Greensboro). I even did a research project during my undergraduate degree on this exact topic. Truth be known, restaurants hate them (it's hard to compete with a food trucks overhead and mobility), and cities may see them as code violating, ugly, additions to the town landscape. Yet a simply truth remains, you have to be really, really, good at food or you're not going to last long in the food-truck industry.. In fact, street food is an industry where you're either going to be good at it or fail at it very quickly. There is no learning curve. Your reputation and respect rely solely on how good your product is, and how well you prepare your food.
Of course, if you know me, I'd take street-food any day of the week over a five-star restaurant. So when I heard that a hip new venue appeared in Cardiff, where street food was at the center of it all. I'll admit, I was tiny bit excited. In fact, this exact concept was almost identical to one I suggested for use in North Carolina at the Old Steel Plant. Like there, here in Cardiff, the building consists of an old industrial building on Dumballs Road (a very unique place). It's completely dark, and it all seems a bit shady for someone a bit unfamiliar with the area. A strange man with a tally-counter stands outside a door where you enter down a long hall, like something out of Torchwood. I ask, "Is this...." and before I can finish he replies, "...it is." Down a couple more corridors and the smoke starts filling the corridor. Through a plastic curtain, and suddenly you're there, a giant space filled with trailers and food. The music is playing, a football match is projected on to the wall, and the smells are enough to make you run to a queue like a child excited to ride the Tea-Cups at Euro Disney.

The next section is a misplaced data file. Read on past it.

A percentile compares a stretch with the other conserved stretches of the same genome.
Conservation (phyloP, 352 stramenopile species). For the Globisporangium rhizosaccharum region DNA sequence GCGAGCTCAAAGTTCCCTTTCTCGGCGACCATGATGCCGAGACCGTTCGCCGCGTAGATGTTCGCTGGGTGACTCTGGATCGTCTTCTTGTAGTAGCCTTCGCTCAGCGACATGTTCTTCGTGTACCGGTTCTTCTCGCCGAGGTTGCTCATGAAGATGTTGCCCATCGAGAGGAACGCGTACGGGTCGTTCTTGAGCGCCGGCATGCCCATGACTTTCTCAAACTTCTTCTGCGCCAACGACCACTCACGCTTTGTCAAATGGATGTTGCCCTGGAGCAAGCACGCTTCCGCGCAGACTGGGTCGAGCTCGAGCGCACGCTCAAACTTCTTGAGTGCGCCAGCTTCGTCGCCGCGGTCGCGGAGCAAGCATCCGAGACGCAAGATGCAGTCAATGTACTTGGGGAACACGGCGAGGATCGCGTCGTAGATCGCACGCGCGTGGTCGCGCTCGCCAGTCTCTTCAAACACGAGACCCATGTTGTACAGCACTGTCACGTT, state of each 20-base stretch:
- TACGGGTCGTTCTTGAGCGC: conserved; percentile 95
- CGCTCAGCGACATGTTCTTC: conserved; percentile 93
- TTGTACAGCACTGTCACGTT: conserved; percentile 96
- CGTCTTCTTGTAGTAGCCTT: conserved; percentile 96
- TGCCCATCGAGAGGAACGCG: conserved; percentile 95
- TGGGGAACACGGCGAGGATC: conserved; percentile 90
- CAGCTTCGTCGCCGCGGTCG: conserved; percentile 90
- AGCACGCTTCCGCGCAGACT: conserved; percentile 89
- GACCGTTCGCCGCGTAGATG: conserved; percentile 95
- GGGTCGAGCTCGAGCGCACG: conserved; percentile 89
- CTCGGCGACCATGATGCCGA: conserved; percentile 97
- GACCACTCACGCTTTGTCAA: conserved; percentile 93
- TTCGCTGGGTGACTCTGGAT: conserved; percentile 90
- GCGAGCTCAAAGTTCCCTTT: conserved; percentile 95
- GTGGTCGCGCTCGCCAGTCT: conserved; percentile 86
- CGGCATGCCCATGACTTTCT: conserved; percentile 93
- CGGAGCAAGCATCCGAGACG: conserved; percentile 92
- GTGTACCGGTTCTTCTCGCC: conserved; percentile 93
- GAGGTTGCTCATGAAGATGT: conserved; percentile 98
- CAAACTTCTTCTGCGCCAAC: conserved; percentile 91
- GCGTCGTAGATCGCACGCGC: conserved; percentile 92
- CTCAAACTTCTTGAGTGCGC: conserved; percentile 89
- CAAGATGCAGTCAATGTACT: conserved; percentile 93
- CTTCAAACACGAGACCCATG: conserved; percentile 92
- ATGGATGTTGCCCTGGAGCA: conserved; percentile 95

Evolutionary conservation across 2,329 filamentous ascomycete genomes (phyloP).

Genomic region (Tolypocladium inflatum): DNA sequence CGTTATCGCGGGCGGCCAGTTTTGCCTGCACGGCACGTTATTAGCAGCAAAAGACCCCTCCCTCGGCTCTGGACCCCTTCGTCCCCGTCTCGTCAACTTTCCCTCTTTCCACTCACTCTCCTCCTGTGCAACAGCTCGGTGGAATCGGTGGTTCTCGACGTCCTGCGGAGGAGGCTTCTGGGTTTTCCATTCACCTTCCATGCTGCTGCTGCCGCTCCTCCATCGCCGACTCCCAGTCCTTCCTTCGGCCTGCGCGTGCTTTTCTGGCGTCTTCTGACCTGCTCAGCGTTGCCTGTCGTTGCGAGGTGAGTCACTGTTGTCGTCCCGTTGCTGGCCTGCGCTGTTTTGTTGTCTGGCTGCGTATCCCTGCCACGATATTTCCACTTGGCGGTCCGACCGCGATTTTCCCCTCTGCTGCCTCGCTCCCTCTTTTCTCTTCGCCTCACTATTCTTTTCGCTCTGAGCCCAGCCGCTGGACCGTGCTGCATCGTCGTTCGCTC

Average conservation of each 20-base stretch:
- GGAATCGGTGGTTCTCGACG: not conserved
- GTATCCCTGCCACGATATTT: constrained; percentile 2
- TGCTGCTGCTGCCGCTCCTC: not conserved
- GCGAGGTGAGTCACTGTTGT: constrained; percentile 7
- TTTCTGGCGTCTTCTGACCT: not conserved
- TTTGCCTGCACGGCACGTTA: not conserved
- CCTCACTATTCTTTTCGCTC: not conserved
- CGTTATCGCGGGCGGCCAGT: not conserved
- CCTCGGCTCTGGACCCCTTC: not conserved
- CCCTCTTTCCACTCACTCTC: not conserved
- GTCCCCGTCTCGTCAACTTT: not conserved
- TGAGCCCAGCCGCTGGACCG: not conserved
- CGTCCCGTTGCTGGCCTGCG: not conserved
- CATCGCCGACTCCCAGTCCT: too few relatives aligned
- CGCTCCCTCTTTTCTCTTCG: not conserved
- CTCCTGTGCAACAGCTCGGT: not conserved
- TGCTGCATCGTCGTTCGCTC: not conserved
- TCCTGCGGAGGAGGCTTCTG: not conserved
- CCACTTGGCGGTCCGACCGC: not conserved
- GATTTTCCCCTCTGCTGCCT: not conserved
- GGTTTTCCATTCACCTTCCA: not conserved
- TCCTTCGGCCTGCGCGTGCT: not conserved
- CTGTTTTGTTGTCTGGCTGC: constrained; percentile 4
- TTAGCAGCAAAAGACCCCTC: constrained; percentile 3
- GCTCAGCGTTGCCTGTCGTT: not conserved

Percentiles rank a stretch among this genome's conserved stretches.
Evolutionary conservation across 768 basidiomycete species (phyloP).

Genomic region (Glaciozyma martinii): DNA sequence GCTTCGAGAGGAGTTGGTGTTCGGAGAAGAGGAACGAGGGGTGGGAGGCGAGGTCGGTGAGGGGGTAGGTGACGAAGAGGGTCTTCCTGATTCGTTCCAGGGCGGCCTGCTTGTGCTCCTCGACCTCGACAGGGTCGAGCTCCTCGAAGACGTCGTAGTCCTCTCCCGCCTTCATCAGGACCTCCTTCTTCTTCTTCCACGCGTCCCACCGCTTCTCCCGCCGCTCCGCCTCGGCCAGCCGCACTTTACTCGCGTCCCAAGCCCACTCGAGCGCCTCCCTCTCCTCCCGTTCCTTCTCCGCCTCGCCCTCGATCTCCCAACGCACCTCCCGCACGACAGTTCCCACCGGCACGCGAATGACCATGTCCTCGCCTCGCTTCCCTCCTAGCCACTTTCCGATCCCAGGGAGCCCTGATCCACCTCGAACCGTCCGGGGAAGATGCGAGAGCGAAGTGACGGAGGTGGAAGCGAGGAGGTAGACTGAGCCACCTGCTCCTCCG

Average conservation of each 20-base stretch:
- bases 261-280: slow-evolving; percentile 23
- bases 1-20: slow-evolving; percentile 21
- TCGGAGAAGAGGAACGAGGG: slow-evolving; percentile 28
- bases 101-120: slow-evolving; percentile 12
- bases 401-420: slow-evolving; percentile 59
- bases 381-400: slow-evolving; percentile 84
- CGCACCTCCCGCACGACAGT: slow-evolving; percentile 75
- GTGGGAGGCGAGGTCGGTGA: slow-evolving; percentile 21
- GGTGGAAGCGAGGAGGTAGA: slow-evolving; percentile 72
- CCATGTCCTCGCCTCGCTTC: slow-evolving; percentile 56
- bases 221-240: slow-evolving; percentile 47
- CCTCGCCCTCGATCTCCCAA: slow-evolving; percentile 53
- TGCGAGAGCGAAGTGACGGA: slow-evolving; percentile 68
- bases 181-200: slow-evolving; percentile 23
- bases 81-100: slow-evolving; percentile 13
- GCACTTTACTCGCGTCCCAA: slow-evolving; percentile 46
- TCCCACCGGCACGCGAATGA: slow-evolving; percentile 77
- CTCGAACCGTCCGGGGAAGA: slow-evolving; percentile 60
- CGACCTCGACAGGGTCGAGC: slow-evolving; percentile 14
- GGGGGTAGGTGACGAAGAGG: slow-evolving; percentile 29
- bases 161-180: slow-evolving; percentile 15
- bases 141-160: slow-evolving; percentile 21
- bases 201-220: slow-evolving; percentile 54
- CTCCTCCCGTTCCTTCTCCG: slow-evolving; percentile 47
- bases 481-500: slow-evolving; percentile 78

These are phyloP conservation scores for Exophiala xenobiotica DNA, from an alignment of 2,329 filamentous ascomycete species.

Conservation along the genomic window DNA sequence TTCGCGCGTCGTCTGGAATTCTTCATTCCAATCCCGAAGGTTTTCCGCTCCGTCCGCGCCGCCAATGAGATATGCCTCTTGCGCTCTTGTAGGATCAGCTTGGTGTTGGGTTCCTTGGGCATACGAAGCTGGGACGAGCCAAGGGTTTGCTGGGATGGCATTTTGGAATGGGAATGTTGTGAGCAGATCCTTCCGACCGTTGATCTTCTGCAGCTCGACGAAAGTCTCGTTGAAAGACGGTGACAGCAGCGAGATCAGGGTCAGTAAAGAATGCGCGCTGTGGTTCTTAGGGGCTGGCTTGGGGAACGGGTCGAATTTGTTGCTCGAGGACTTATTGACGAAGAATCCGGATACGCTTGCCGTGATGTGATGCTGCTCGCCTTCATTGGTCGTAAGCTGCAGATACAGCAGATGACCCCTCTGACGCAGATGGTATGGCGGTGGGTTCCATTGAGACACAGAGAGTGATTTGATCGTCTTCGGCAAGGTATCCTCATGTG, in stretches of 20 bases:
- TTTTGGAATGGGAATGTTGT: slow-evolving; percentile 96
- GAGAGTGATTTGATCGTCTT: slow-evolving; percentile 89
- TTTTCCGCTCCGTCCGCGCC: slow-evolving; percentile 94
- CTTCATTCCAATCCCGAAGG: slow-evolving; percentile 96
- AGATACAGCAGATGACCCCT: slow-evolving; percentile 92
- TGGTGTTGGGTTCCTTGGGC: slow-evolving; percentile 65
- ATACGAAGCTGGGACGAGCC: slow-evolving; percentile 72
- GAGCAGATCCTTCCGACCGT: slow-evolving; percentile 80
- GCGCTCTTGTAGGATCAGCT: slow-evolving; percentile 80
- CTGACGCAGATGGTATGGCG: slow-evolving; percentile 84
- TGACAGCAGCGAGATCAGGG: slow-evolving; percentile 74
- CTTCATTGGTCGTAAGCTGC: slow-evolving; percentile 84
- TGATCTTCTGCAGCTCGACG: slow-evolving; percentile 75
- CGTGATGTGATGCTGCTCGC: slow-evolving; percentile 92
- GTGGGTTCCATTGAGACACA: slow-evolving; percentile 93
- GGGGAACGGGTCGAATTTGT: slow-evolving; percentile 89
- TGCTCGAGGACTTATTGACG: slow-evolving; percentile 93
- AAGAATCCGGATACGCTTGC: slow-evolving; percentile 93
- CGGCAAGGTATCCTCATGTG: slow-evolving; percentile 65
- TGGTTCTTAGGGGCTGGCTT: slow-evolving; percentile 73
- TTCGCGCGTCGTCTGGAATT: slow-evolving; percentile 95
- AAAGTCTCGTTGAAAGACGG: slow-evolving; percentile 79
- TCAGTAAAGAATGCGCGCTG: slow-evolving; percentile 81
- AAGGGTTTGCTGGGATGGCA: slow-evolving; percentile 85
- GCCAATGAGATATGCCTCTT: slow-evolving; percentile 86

I grabbed a beer, walked around, and was overwhelmed with choices like churros and chocolate, burritos, or what I finally decided on, wood-fired pizza. I sat myself on a tractor tire and enjoyed myself to bits. So much so that I considered a second round. However, I decided to control myself and simply relax in the near-Burning-Man feel of hipster gastronomy.
When I left, the line to enter was wrapped around the building like some hip dance club. I suddenly regretted my decision to stick to a single portion. Needless to say, if heaven does exists, than it's here, somewhere down Dumballs Road in Cardiff. This place has changed my entire view of street-food here in the Capital City. It throws down gauntlet to overpriced city restaurants with poor food, and reclaims the night to those who are lucky enough to get in. While others sleep, we eat. It just goes to prove that the brightest lights are oft at the end of the darkest alleys.